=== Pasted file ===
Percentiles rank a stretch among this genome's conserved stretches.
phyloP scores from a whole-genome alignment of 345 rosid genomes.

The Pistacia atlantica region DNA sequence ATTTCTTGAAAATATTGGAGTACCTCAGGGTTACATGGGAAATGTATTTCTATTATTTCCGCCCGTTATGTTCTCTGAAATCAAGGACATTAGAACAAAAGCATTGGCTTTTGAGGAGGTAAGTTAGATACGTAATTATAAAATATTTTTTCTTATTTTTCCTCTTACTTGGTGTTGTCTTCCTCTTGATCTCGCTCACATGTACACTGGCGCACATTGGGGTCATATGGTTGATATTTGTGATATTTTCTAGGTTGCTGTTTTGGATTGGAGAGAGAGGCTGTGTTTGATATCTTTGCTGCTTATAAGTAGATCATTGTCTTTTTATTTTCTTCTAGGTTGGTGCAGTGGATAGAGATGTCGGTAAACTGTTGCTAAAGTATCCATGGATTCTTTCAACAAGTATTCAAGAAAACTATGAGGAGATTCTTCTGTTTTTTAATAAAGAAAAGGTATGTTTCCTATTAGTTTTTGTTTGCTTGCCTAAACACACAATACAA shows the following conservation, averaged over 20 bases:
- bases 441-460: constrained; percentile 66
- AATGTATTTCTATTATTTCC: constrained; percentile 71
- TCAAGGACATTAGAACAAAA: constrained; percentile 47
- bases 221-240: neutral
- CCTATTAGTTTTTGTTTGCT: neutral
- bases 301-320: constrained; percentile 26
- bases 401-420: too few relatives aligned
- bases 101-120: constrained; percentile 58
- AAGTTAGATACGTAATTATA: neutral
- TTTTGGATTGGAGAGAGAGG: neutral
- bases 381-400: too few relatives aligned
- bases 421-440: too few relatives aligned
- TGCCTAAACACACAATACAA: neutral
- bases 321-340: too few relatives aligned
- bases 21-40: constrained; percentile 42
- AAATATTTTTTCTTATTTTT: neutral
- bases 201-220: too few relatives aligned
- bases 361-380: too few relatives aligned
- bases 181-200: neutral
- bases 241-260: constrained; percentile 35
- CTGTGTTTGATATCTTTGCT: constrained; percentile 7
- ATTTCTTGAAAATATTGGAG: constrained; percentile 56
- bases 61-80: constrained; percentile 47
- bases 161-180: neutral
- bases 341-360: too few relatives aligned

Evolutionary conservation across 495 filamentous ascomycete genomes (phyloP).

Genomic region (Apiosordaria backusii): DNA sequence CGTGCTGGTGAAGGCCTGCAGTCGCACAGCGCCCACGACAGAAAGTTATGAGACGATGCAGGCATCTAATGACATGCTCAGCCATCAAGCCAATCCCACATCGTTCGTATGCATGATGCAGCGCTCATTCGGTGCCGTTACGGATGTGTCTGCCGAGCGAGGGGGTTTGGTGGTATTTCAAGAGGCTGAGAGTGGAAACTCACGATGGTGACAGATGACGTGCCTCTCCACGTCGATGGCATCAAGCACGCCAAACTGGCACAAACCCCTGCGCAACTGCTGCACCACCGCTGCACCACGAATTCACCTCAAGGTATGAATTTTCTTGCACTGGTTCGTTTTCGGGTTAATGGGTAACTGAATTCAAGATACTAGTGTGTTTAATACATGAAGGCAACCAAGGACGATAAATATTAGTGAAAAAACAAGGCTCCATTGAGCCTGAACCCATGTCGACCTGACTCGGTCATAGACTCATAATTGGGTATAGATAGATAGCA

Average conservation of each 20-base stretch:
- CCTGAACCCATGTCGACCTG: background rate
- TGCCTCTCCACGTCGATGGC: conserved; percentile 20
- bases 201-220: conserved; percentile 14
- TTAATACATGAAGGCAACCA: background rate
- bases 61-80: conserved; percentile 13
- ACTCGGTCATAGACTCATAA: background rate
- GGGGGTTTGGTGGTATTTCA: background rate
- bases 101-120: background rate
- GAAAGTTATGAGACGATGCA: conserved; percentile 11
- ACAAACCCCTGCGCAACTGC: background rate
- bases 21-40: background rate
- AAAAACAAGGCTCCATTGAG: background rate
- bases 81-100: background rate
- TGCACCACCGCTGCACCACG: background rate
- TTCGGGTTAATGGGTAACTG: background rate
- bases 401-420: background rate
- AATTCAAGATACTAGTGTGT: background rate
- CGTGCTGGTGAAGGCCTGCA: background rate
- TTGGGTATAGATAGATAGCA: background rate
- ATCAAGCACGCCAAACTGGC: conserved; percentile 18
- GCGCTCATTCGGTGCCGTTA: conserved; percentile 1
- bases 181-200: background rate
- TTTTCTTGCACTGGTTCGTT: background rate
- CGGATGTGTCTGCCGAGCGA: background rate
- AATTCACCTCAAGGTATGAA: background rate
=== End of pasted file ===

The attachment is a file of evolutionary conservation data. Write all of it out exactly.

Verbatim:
Percentiles rank a stretch among this genome's conserved stretches.
phyloP scores from a whole-genome alignment of 345 rosid genomes.

The Pistacia atlantica region DNA sequence ATTTCTTGAAAATATTGGAGTACCTCAGGGTTACATGGGAAATGTATTTCTATTATTTCCGCCCGTTATGTTCTCTGAAATCAAGGACATTAGAACAAAAGCATTGGCTTTTGAGGAGGTAAGTTAGATACGTAATTATAAAATATTTTTTCTTATTTTTCCTCTTACTTGGTGTTGTCTTCCTCTTGATCTCGCTCACATGTACACTGGCGCACATTGGGGTCATATGGTTGATATTTGTGATATTTTCTAGGTTGCTGTTTTGGATTGGAGAGAGAGGCTGTGTTTGATATCTTTGCTGCTTATAAGTAGATCATTGTCTTTTTATTTTCTTCTAGGTTGGTGCAGTGGATAGAGATGTCGGTAAACTGTTGCTAAAGTATCCATGGATTCTTTCAACAAGTATTCAAGAAAACTATGAGGAGATTCTTCTGTTTTTTAATAAAGAAAAGGTATGTTTCCTATTAGTTTTTGTTTGCTTGCCTAAACACACAATACAA shows the following conservation, averaged over 20 bases:
- bases 441-460: constrained; percentile 66
- AATGTATTTCTATTATTTCC: constrained; percentile 71
- TCAAGGACATTAGAACAAAA: constrained; percentile 47
- bases 221-240: neutral
- CCTATTAGTTTTTGTTTGCT: neutral
- bases 301-320: constrained; percentile 26
- bases 401-420: too few relatives aligned
- bases 101-120: constrained; percentile 58
- AAGTTAGATACGTAATTATA: neutral
- TTTTGGATTGGAGAGAGAGG: neutral
- bases 381-400: too few relatives aligned
- bases 421-440: too few relatives aligned
- TGCCTAAACACACAATACAA: neutral
- bases 321-340: too few relatives aligned
- bases 21-40: constrained; percentile 42
- AAATATTTTTTCTTATTTTT: neutral
- bases 201-220: too few relatives aligned
- bases 361-380: too few relatives aligned
- bases 181-200: neutral
- bases 241-260: constrained; percentile 35
- CTGTGTTTGATATCTTTGCT: constrained; percentile 7
- ATTTCTTGAAAATATTGGAG: constrained; percentile 56
- bases 61-80: constrained; percentile 47
- bases 161-180: neutral
- bases 341-360: too few relatives aligned

Evolutionary conservation across 495 filamentous ascomycete genomes (phyloP).

Genomic region (Apiosordaria backusii): DNA sequence CGTGCTGGTGAAGGCCTGCAGTCGCACAGCGCCCACGACAGAAAGTTATGAGACGATGCAGGCATCTAATGACATGCTCAGCCATCAAGCCAATCCCACATCGTTCGTATGCATGATGCAGCGCTCATTCGGTGCCGTTACGGATGTGTCTGCCGAGCGAGGGGGTTTGGTGGTATTTCAAGAGGCTGAGAGTGGAAACTCACGATGGTGACAGATGACGTGCCTCTCCACGTCGATGGCATCAAGCACGCCAAACTGGCACAAACCCCTGCGCAACTGCTGCACCACCGCTGCACCACGAATTCACCTCAAGGTATGAATTTTCTTGCACTGGTTCGTTTTCGGGTTAATGGGTAACTGAATTCAAGATACTAGTGTGTTTAATACATGAAGGCAACCAAGGACGATAAATATTAGTGAAAAAACAAGGCTCCATTGAGCCTGAACCCATGTCGACCTGACTCGGTCATAGACTCATAATTGGGTATAGATAGATAGCA

Average conservation of each 20-base stretch:
- CCTGAACCCATGTCGACCTG: background rate
- TGCCTCTCCACGTCGATGGC: conserved; percentile 20
- bases 201-220: conserved; percentile 14
- TTAATACATGAAGGCAACCA: background rate
- bases 61-80: conserved; percentile 13
- ACTCGGTCATAGACTCATAA: background rate
- GGGGGTTTGGTGGTATTTCA: background rate
- bases 101-120: background rate
- GAAAGTTATGAGACGATGCA: conserved; percentile 11
- ACAAACCCCTGCGCAACTGC: background rate
- bases 21-40: background rate
- AAAAACAAGGCTCCATTGAG: background rate
- bases 81-100: background rate
- TGCACCACCGCTGCACCACG: background rate
- TTCGGGTTAATGGGTAACTG: background rate
- bases 401-420: background rate
- AATTCAAGATACTAGTGTGT: background rate
- CGTGCTGGTGAAGGCCTGCA: background rate
- TTGGGTATAGATAGATAGCA: background rate
- ATCAAGCACGCCAAACTGGC: conserved; percentile 18
- GCGCTCATTCGGTGCCGTTA: conserved; percentile 1
- bases 181-200: background rate
- TTTTCTTGCACTGGTTCGTT: background rate
- CGGATGTGTCTGCCGAGCGA: background rate
- AATTCACCTCAAGGTATGAA: background rate